I have to defend the reviewer here - after playing the original Fallouts, Fallout 3 + every single DLC, and Fallout: New Vegas to completion many times over, I HAVE to say that this was the ABSOLUTE WORST parts of any Fallout game in history. I hated every moment of it. What a waste! There wasn't a single scene where I was like, "Wow! This is AWESOME!" I'm going to write this off as the developers went temporarily insane to make this utter nonsense. Holograms you can't kill? Ghost People with beartraps on their hands? And the final scene with invincible Elijah walking slowly to the Vault entrance? The whole thing screams ridiculous. And boring.
  • miked00d - March 12, 2011 1:42 p.m.

    This is a ridiculous review. Dead Money is flawed, but it delivers what it promises- A new location, new enemies and a more challenging gameplay style. 7 at least.
  • ricochetguro - March 12, 2011 12:34 p.m.

    I actually had fun playing this dlc and enjoyed all the new characters so a 4 seems quite strange to me.
  • CitizenWolfie - March 12, 2011 12:03 p.m.

    I didn't think it was that bad, to be honest I enjoyed the change in tone from the sunny New Vegas desert. As for the speakers and toxic gas, you did have the option of getting one of your followers to give you a perk to extend the time limit of the beeps or reduce the effect of the gasses, and Dog would finish off any unconscious Ghosts long before they got up again. Even the holograms could be switched off if you found the terminal. But then I played it from about level 28 so I had pretty high hacking and lockpicking skills. I think if it had let me keep my existing loadout, I would have breezed through the damn thing in an hour or so. Removing your stuff was more of a challenge. My only issue was the Vault at the end which was so ridiculously winding and frustrating I nearly gave up. And the crappy AI for Elijah made his confrontation almost impossible.
  • GamerTagsSuck - March 12, 2011 11:56 a.m.

    I think it's worth noting that you can get around 30000 caps worth of gold bars at the end (You need a glitch to actually get them all out, otherwise, you go boom boom). Also, the dlc will all have related stories, unlike Fallout 3 where absolutely nothing was ever related.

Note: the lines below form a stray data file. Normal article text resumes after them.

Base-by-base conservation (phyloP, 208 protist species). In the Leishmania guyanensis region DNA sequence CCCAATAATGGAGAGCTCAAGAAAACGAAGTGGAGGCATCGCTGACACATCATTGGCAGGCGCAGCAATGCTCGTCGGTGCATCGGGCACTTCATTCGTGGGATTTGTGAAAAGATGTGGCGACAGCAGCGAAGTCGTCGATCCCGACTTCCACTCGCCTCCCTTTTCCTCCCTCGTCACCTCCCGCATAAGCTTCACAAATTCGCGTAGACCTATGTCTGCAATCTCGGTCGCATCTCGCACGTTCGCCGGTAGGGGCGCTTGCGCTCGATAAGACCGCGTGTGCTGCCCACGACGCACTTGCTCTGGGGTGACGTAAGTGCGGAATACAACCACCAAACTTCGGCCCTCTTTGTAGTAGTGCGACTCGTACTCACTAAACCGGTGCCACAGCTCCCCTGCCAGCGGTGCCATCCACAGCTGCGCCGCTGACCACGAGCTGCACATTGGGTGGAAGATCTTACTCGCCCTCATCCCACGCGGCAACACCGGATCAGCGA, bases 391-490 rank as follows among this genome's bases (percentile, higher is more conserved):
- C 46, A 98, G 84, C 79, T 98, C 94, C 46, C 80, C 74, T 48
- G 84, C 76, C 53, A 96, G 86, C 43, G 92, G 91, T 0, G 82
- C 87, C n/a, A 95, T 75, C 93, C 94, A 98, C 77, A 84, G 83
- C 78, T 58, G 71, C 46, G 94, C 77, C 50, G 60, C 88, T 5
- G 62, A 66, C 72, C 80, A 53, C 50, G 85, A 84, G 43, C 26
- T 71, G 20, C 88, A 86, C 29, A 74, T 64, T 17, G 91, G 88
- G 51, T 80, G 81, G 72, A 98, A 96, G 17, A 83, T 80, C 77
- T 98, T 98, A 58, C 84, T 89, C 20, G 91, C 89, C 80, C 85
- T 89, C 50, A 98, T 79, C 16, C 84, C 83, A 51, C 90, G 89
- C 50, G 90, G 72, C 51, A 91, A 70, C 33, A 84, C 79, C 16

• I_fucking_love_desert_levels - March 12, 2011 10:13 a.m.

    Yeah I'd agree with this. At first (looking at other reviews) I thought I was among a minority who thought that this DLC wasn't actually fun, but GamesRadar, you came through and finally put what I was thinking down on paper (or uh screen).
  • jackthemenace - March 12, 2011 9:04 a.m.

    Well, that cements it. Not buying it. I'll wait until they do a Broken Steel-like DLC that lets you play on after the credits. That really annoyed me when i finished it.
  • VictorRay - March 12, 2011 5:17 a.m.

    I thought the DLC was decent, Dog/God was an awesome character and it left exciting hints for "whats to come", but the alarms and trapper ghost people were bullshit. BULLSHIT.
  • AndIThoughtHeSmelledLikePizzaOnTheOutside - March 12, 2011 4:47 a.m.

    1. love reviewing dlc. Needs to be done. maybe sooner. much less consistant then quality of games. 2. Melee being overpowered? There is a good reason for that. I admire those that made it through fo2 with their fists but all those other options have to be tempting. 3. Actually i have no priblem with anyone's comments. Keep on keepin on. Evryone here is great! (is it just me or is capthca getting more tricky?)
  • Yeager1122 - March 12, 2011 3:55 a.m.

    Maybe ill get these judging from the comments everyone else thinks it wasnt a 4 but thats only if i ever actually finish new vegas.